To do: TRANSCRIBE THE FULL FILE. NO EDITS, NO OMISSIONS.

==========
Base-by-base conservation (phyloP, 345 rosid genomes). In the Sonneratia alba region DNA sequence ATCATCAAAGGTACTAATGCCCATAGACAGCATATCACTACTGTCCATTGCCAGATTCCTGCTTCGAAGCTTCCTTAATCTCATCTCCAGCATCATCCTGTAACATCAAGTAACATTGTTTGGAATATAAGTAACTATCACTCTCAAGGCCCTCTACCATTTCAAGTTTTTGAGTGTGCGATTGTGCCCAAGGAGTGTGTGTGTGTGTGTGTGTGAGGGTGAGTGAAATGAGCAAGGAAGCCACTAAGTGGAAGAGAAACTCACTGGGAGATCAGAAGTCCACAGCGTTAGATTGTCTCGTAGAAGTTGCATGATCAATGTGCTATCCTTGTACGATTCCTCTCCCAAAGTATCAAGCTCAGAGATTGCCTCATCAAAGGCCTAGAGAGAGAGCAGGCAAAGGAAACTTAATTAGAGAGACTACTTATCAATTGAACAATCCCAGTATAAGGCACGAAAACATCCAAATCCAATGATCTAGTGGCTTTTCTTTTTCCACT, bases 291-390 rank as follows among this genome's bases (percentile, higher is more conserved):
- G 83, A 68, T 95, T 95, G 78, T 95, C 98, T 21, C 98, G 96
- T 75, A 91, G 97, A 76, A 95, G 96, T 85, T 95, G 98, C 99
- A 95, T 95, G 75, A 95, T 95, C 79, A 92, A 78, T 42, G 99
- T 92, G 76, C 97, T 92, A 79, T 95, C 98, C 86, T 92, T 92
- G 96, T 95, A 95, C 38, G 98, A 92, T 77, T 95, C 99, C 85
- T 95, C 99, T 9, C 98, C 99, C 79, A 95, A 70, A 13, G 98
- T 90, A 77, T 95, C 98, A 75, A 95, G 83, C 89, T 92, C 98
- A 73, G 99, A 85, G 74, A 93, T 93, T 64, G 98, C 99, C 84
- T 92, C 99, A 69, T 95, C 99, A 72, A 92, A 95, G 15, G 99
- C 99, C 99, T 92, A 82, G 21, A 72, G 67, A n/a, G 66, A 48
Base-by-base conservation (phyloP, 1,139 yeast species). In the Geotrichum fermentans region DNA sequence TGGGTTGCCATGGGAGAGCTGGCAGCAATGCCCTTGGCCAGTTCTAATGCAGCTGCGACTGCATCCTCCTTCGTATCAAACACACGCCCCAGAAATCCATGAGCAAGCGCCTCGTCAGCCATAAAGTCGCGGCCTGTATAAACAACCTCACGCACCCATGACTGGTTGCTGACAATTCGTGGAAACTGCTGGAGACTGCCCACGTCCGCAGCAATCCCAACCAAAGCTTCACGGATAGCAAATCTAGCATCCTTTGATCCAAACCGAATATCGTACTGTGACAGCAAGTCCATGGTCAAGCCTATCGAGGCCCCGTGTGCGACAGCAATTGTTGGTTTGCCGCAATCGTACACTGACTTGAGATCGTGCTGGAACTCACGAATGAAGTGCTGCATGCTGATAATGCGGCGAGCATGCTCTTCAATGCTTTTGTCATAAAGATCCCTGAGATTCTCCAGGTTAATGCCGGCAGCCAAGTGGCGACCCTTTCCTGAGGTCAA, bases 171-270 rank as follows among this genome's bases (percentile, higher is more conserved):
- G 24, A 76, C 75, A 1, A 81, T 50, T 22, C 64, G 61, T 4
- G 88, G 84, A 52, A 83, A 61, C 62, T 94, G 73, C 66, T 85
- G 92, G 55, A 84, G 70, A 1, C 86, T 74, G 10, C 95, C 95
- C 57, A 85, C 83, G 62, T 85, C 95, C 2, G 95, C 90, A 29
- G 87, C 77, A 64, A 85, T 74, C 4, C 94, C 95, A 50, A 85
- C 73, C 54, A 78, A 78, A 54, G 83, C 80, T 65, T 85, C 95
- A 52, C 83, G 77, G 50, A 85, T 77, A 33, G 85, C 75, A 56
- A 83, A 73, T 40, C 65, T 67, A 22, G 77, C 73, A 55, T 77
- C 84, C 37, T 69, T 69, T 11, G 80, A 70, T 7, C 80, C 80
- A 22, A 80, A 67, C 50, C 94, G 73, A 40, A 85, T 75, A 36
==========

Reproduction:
Base-by-base conservation (phyloP, 345 rosid genomes). In the Sonneratia alba region DNA sequence ATCATCAAAGGTACTAATGCCCATAGACAGCATATCACTACTGTCCATTGCCAGATTCCTGCTTCGAAGCTTCCTTAATCTCATCTCCAGCATCATCCTGTAACATCAAGTAACATTGTTTGGAATATAAGTAACTATCACTCTCAAGGCCCTCTACCATTTCAAGTTTTTGAGTGTGCGATTGTGCCCAAGGAGTGTGTGTGTGTGTGTGTGTGAGGGTGAGTGAAATGAGCAAGGAAGCCACTAAGTGGAAGAGAAACTCACTGGGAGATCAGAAGTCCACAGCGTTAGATTGTCTCGTAGAAGTTGCATGATCAATGTGCTATCCTTGTACGATTCCTCTCCCAAAGTATCAAGCTCAGAGATTGCCTCATCAAAGGCCTAGAGAGAGAGCAGGCAAAGGAAACTTAATTAGAGAGACTACTTATCAATTGAACAATCCCAGTATAAGGCACGAAAACATCCAAATCCAATGATCTAGTGGCTTTTCTTTTTCCACT, bases 291-390 rank as follows among this genome's bases (percentile, higher is more conserved):
- G 83, A 68, T 95, T 95, G 78, T 95, C 98, T 21, C 98, G 96
- T 75, A 91, G 97, A 76, A 95, G 96, T 85, T 95, G 98, C 99
- A 95, T 95, G 75, A 95, T 95, C 79, A 92, A 78, T 42, G 99
- T 92, G 76, C 97, T 92, A 79, T 95, C 98, C 86, T 92, T 92
- G 96, T 95, A 95, C 38, G 98, A 92, T 77, T 95, C 99, C 85
- T 95, C 99, T 9, C 98, C 99, C 79, A 95, A 70, A 13, G 98
- T 90, A 77, T 95, C 98, A 75, A 95, G 83, C 89, T 92, C 98
- A 73, G 99, A 85, G 74, A 93, T 93, T 64, G 98, C 99, C 84
- T 92, C 99, A 69, T 95, C 99, A 72, A 92, A 95, G 15, G 99
- C 99, C 99, T 92, A 82, G 21, A 72, G 67, A n/a, G 66, A 48
Base-by-base conservation (phyloP, 1,139 yeast species). In the Geotrichum fermentans region DNA sequence TGGGTTGCCATGGGAGAGCTGGCAGCAATGCCCTTGGCCAGTTCTAATGCAGCTGCGACTGCATCCTCCTTCGTATCAAACACACGCCCCAGAAATCCATGAGCAAGCGCCTCGTCAGCCATAAAGTCGCGGCCTGTATAAACAACCTCACGCACCCATGACTGGTTGCTGACAATTCGTGGAAACTGCTGGAGACTGCCCACGTCCGCAGCAATCCCAACCAAAGCTTCACGGATAGCAAATCTAGCATCCTTTGATCCAAACCGAATATCGTACTGTGACAGCAAGTCCATGGTCAAGCCTATCGAGGCCCCGTGTGCGACAGCAATTGTTGGTTTGCCGCAATCGTACACTGACTTGAGATCGTGCTGGAACTCACGAATGAAGTGCTGCATGCTGATAATGCGGCGAGCATGCTCTTCAATGCTTTTGTCATAAAGATCCCTGAGATTCTCCAGGTTAATGCCGGCAGCCAAGTGGCGACCCTTTCCTGAGGTCAA, bases 171-270 rank as follows among this genome's bases (percentile, higher is more conserved):
- G 24, A 76, C 75, A 1, A 81, T 50, T 22, C 64, G 61, T 4
- G 88, G 84, A 52, A 83, A 61, C 62, T 94, G 73, C 66, T 85
- G 92, G 55, A 84, G 70, A 1, C 86, T 74, G 10, C 95, C 95
- C 57, A 85, C 83, G 62, T 85, C 95, C 2, G 95, C 90, A 29
- G 87, C 77, A 64, A 85, T 74, C 4, C 94, C 95, A 50, A 85
- C 73, C 54, A 78, A 78, A 54, G 83, C 80, T 65, T 85, C 95
- A 52, C 83, G 77, G 50, A 85, T 77, A 33, G 85, C 75, A 56
- A 83, A 73, T 40, C 65, T 67, A 22, G 77, C 73, A 55, T 77
- C 84, C 37, T 69, T 69, T 11, G 80, A 70, T 7, C 80, C 80
- A 22, A 80, A 67, C 50, C 94, G 73, A 40, A 85, T 75, A 36